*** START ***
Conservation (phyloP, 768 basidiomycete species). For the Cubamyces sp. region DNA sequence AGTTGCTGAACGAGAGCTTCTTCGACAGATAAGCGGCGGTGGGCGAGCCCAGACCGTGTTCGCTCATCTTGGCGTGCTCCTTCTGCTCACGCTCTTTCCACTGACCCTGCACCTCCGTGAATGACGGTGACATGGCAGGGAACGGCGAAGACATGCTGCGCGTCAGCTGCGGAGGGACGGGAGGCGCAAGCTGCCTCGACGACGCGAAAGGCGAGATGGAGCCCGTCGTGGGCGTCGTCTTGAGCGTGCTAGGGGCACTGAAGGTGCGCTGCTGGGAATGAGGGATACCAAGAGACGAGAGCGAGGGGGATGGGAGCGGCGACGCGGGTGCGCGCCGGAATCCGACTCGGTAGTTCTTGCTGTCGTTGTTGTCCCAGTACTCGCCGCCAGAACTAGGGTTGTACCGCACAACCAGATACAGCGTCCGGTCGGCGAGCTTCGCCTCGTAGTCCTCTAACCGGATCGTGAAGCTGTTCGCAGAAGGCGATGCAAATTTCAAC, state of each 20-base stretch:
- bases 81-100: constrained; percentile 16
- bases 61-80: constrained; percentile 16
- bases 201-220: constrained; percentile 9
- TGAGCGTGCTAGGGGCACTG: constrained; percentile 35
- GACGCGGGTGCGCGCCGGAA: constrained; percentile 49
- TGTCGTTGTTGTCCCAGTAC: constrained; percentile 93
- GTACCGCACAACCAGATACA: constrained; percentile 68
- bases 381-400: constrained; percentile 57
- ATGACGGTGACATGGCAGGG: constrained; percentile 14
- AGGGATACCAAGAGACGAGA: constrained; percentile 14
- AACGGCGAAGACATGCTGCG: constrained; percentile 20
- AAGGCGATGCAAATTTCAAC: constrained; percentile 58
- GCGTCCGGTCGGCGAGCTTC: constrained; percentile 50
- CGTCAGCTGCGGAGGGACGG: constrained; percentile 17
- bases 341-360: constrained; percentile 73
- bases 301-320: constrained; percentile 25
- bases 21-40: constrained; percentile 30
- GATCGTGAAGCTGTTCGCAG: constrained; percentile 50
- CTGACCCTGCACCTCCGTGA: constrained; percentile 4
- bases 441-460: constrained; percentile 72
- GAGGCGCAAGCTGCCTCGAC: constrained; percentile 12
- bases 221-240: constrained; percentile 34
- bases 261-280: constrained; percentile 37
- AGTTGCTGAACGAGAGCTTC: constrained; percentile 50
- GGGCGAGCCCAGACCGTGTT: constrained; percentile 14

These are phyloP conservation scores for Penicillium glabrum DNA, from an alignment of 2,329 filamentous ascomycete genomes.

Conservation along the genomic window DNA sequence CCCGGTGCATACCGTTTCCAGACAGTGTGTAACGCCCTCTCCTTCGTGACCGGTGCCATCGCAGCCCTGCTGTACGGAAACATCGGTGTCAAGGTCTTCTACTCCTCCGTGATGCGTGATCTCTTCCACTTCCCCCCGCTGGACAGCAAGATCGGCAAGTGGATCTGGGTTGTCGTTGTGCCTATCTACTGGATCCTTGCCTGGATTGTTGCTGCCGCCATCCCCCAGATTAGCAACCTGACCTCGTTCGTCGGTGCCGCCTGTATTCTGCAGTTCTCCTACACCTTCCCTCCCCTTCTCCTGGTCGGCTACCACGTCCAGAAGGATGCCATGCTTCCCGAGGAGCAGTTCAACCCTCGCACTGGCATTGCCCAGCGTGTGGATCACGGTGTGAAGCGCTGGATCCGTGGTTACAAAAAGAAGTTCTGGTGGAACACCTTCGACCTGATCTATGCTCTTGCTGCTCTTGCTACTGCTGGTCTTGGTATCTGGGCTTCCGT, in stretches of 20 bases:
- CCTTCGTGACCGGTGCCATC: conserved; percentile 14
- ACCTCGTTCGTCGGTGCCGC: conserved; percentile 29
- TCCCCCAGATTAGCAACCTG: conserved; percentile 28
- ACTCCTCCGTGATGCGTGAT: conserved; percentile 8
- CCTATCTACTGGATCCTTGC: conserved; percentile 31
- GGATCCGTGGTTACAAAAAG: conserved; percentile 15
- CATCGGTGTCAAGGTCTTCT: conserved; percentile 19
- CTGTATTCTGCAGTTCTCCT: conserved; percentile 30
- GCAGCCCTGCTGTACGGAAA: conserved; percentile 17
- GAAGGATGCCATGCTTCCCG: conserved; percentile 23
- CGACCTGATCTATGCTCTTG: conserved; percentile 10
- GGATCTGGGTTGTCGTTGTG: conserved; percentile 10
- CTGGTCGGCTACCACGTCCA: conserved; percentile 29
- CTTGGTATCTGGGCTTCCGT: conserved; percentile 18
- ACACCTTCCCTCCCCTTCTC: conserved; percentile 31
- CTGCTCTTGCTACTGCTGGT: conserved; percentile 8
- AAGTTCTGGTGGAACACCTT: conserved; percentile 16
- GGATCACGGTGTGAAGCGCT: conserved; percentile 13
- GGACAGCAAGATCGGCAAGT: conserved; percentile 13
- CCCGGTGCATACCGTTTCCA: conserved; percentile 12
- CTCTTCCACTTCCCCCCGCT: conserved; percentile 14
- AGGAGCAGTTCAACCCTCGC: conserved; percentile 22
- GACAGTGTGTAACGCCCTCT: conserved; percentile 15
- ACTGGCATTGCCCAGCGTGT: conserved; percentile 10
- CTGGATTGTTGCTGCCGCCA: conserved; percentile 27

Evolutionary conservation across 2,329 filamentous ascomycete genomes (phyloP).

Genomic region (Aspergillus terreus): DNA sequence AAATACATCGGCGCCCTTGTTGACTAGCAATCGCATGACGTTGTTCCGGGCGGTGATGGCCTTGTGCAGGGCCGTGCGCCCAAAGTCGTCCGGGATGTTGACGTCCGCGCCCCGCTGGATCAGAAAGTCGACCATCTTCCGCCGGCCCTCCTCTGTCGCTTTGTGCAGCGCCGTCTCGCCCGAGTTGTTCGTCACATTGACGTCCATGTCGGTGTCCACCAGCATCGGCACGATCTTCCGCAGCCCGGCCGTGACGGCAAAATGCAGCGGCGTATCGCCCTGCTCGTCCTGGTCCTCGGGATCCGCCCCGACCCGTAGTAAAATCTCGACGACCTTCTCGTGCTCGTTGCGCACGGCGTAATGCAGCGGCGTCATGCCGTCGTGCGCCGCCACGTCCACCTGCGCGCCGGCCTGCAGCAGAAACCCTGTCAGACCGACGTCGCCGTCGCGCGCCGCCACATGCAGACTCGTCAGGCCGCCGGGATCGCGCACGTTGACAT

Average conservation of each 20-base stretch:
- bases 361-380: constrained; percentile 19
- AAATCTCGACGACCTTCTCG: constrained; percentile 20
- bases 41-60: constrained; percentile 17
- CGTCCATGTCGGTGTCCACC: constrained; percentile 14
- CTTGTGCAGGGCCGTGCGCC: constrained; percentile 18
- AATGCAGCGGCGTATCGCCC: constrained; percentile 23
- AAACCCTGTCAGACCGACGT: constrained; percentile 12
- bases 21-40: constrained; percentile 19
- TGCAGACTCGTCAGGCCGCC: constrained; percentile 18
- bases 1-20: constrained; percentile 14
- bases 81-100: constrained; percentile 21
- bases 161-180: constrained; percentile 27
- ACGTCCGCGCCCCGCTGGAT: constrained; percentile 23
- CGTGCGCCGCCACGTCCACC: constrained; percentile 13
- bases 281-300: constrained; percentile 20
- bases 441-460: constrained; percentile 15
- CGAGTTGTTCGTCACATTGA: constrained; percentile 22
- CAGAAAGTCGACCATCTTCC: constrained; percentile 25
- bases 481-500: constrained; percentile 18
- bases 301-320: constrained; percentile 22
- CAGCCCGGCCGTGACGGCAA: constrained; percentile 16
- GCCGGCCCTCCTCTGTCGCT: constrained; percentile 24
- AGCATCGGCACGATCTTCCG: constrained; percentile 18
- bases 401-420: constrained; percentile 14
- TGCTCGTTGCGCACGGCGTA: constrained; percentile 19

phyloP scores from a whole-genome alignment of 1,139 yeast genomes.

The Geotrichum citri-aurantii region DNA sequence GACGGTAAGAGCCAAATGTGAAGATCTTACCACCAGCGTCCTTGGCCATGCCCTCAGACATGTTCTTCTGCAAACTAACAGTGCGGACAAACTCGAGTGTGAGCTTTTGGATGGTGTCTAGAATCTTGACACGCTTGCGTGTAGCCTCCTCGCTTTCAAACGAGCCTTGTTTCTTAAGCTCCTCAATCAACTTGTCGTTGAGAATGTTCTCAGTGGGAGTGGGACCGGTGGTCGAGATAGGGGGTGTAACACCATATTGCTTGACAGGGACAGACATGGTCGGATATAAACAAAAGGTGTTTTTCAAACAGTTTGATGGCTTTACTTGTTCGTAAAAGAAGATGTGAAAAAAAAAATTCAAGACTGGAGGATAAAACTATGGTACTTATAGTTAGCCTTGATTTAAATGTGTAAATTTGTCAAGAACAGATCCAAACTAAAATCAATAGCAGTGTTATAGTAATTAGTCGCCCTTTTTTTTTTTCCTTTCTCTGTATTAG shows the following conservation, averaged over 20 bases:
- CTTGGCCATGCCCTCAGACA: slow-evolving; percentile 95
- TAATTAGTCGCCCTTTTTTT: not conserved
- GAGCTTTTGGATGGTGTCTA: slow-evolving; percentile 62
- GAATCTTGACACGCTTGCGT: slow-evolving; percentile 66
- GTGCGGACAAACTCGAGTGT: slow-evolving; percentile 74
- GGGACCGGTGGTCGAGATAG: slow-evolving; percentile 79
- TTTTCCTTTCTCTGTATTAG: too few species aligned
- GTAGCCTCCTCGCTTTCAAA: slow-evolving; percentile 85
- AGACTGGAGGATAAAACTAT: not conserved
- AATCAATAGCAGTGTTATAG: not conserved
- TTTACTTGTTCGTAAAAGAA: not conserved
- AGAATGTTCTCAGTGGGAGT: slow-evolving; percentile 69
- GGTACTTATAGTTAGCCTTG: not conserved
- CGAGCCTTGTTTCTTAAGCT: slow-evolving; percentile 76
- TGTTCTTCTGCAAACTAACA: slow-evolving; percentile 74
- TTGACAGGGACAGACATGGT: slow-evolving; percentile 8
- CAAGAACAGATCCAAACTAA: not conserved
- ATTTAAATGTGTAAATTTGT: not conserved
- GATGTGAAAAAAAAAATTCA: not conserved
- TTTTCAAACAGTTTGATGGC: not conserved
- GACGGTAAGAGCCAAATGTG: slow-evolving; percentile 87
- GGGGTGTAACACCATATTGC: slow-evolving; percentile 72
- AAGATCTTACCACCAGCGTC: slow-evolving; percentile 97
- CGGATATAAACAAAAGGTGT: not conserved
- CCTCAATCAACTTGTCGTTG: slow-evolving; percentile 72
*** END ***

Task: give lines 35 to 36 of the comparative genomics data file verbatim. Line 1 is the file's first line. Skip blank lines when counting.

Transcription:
- CATCGGTGTCAAGGTCTTCT: conserved; percentile 19
- CTGTATTCTGCAGTTCTCCT: conserved; percentile 30